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Home Care for Elderly Could Alleviate Bed Shortage

March 11, 2009 — As the territory's population ages, the need grows for more long-term beds to care for the elderly who need assistance, but a better and less-costly solution may be to make it easier for more seniors to stay at home.
At a hearing in Frederiksted Wednesday, Human Services Commissioner Chris Finch told the V.I. Legislature's Health Committee that residential care costs more than $13 million — more than 20 percent of the department's budget — yet the need is still growing. Because there is a lack of available beds in the territory, some senior patients are sent, at great expense, to hospitals and senior facilities stateside.
"You said you spend about $2.3 million for residents out of the territory," said Sen. Neville James."That's about four percent of your entire budget, isn't it?"
Finch said that was correct. Asked what plans there were to increase beds, Finch said the Herbert Grigg Home on St. Croix was ready to add 40 beds at relatively low cost as soon as the Frederiksted Health Clinic is ready to move back into its Frederiksted offices.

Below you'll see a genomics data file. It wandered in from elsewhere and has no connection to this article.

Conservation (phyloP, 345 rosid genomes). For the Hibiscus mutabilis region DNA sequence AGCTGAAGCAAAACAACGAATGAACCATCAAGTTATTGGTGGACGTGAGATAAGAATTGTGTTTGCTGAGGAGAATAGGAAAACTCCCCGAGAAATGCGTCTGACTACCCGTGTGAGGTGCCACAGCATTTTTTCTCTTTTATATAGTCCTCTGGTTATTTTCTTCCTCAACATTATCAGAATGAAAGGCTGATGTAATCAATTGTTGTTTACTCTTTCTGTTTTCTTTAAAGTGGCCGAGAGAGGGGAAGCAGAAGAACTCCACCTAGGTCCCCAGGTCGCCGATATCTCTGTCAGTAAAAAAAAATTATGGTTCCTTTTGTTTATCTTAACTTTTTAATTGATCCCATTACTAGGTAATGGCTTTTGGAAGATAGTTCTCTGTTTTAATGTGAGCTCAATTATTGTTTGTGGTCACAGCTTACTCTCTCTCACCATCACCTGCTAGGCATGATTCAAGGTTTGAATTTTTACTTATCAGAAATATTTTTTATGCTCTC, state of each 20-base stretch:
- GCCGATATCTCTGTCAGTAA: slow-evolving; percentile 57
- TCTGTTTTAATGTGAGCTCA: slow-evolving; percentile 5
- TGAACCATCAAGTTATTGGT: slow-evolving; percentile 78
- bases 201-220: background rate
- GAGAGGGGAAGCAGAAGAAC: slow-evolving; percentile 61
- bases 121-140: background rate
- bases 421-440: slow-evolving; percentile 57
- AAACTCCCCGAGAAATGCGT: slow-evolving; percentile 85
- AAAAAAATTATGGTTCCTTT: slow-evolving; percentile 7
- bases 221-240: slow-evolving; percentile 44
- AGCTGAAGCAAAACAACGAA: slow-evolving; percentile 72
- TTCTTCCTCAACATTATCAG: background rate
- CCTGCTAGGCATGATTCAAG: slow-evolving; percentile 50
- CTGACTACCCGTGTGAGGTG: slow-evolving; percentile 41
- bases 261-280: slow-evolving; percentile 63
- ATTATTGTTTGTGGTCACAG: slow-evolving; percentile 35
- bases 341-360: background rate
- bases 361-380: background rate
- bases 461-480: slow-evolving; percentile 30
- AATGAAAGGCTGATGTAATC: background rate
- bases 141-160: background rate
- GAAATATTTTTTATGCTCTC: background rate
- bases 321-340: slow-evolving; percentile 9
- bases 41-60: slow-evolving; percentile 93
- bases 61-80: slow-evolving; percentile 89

"Because there is an already-built facility at Grigg, it is the easiest one to expand," Finch said. Much of the necessary work was already done to prepare for the Frederiksted Clinic's temporary use of one of the buildings at the Grigg Home, so the remaining costs will be fairly small, he said.
But the need for beds remains acute, and some elderly with no place else to go still occupy very expensive hospital beds. Because resources are tight, there are no immediate plans to build new facilities.
"With long-term senior housing, you are talking about very, very expensive care," Finch said.
But expanding programs to help families care for their relatives at home may have a lot of potential to help the situation.
"No senior ever calls us asking to move to a residential facility," he said. "In survey after survey, seniors want to live and die at home. If you can make it happen, they are happier and we are all better off."
Assistance to family caregivers is crucial for frail seniors who live at home.
"This task can be quite arduous," Finch said. "We have to make sure it doesn't get to the point where the caregiver can't leave home because of the care they are providing. There has to be respite care, and … we have to have home nurse care and allow more home health care to be paid."
It was an oversight hearing and no votes were taken. Officials from Human Services and the Division of Licensing and Consumer Affairs testified at the hearing. Present were James, committee chairman Patrick Simeon Sprauve, and Sens. Craig Barshinger, Nereida "Nellie" Rivera, Michael Thurland and Alvin Williams.
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